Alright now let’s explore the different muscles of the forearm of which there are many. But, of course, nothing that we can’t handle. Before we look at the muscles of the forearm, let’s first remind ourselves of the directions appropriate here, again keeping in mind that the arm in this cross-section is in a pronated position. As with the arm, the muscles of the forearm are generally grouped together into two compartments where each compartment has groups of muscles that have a similar purpose and innervation, and these two compartments are roughly divided by the radius and the ulna – and these are the anterior and posterior compartments of the forearm. And generally speaking, the flexor muscles lie anteriorly while the extensor muscles lie posteriorly with some exceptions that we’ll see shortly.
Let’s first take a look at the anterior compartment, also known as the flexor pronator compartment. The muscles of the anterior compartment are arranged into two layers which are the superficial and deep layers and we’re going to begin by focusing first on the superficial layer of muscles which all originate generally from the medial epicondyle of the humerus via a common flexor tendon. And working from radial to ulnar aspects of this group, the first muscle we’re going to encounter is the pronator teres muscle which is now highlighted in green.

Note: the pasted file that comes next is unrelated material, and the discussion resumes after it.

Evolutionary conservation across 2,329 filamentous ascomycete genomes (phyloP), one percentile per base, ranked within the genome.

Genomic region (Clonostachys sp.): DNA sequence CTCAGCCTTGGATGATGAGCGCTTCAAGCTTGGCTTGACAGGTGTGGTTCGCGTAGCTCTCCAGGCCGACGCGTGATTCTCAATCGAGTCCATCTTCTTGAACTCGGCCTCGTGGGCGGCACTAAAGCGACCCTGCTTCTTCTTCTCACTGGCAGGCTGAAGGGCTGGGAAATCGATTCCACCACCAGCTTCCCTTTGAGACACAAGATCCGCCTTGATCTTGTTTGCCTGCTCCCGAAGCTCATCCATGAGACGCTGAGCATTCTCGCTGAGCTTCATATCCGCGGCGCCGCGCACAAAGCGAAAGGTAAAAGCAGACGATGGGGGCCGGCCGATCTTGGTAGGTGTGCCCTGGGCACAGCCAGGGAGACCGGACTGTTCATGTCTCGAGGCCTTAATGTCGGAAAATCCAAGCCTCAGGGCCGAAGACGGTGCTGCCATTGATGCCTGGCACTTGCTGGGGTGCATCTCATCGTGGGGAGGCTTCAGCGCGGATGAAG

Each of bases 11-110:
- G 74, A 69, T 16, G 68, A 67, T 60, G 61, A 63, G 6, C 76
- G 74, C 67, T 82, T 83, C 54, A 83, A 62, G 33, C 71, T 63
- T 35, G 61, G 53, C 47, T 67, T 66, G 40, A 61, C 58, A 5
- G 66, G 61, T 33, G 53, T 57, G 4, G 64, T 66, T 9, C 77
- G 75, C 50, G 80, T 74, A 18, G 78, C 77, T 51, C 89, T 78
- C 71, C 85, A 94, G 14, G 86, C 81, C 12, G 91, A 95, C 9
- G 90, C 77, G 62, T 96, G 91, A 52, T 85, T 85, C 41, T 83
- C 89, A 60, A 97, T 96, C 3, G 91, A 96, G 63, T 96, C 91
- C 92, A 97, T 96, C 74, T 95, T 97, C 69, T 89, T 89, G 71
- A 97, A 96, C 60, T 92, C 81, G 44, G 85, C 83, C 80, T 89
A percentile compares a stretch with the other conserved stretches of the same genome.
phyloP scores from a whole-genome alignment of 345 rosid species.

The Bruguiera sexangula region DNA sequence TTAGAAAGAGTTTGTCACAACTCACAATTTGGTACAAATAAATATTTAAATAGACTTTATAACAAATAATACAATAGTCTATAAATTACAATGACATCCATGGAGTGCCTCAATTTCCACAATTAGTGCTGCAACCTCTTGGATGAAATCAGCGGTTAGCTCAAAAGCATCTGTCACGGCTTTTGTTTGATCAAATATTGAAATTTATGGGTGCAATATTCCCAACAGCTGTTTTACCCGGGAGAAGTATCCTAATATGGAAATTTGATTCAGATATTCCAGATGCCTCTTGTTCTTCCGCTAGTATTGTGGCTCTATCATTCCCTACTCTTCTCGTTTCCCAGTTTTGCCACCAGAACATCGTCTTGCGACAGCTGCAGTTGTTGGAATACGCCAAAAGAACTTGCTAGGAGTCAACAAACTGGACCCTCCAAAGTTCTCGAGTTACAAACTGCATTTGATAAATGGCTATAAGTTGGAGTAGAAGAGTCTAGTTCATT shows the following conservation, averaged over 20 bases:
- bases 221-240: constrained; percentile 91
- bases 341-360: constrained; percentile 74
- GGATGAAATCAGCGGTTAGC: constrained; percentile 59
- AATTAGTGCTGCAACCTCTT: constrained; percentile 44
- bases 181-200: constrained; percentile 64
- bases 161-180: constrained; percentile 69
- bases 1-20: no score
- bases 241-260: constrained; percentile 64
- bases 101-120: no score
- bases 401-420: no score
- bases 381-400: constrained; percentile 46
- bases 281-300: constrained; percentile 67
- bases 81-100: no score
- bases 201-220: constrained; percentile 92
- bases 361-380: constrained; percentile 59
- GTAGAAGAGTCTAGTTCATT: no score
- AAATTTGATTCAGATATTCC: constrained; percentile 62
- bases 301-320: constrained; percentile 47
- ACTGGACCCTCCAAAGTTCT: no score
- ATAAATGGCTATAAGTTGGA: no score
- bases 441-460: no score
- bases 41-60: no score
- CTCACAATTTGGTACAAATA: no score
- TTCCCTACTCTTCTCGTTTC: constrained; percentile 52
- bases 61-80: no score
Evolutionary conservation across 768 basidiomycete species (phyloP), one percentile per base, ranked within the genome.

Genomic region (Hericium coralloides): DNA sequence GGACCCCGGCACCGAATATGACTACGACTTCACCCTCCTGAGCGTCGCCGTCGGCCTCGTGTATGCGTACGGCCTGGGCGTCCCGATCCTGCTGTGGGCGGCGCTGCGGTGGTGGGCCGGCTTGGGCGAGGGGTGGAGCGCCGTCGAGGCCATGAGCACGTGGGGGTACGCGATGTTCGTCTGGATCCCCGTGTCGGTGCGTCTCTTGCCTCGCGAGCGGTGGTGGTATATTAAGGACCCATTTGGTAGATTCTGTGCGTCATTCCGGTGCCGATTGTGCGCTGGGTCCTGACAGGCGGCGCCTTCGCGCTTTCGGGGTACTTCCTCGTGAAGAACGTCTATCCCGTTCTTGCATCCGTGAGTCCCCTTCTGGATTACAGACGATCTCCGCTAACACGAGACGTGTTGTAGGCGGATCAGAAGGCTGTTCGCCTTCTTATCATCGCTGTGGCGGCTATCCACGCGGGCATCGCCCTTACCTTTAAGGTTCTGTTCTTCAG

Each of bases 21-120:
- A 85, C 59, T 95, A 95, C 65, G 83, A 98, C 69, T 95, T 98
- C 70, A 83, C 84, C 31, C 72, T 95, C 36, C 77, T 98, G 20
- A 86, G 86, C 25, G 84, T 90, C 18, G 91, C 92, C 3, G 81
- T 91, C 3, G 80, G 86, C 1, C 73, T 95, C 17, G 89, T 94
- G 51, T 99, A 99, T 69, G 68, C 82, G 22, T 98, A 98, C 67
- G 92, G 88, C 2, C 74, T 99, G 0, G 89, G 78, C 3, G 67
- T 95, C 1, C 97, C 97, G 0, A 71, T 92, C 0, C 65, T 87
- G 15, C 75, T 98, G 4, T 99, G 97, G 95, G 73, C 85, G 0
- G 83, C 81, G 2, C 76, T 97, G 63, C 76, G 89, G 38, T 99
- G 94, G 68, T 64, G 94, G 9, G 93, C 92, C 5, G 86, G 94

So this muscle is then followed by the flexor carpi radialis muscle and usually after the flexor carpi radialis, the next muscle we would usually identify is the palmaris longus muscle. However, this particular muscle is not present in our cross-sections and the reason for this is that the muscle is probably one of the most variable muscles of the entire body and is said to be absent in about one to five people. But, on the other hand, if the muscle were to be present, you would find it just here.
Continuing on, we have the flexor digitorum superficialis muscle which when the palmaris longus muscle is present is sometimes considered as an intermediate muscle of the anterior compartment rather than a superficial muscle. And moving on, we will finally finish this layer with the flexor carpi ulnaris muscle.
Alright, now we’re going to do something which is a little bit fun. So, to help you remember these five muscles mentioned here especially when you’re doing exam, you can use this really fun mnemonic which is Pass, Fail, Pass, Fail, Fail. I’m sure that won’t be difficult for you guys to remember.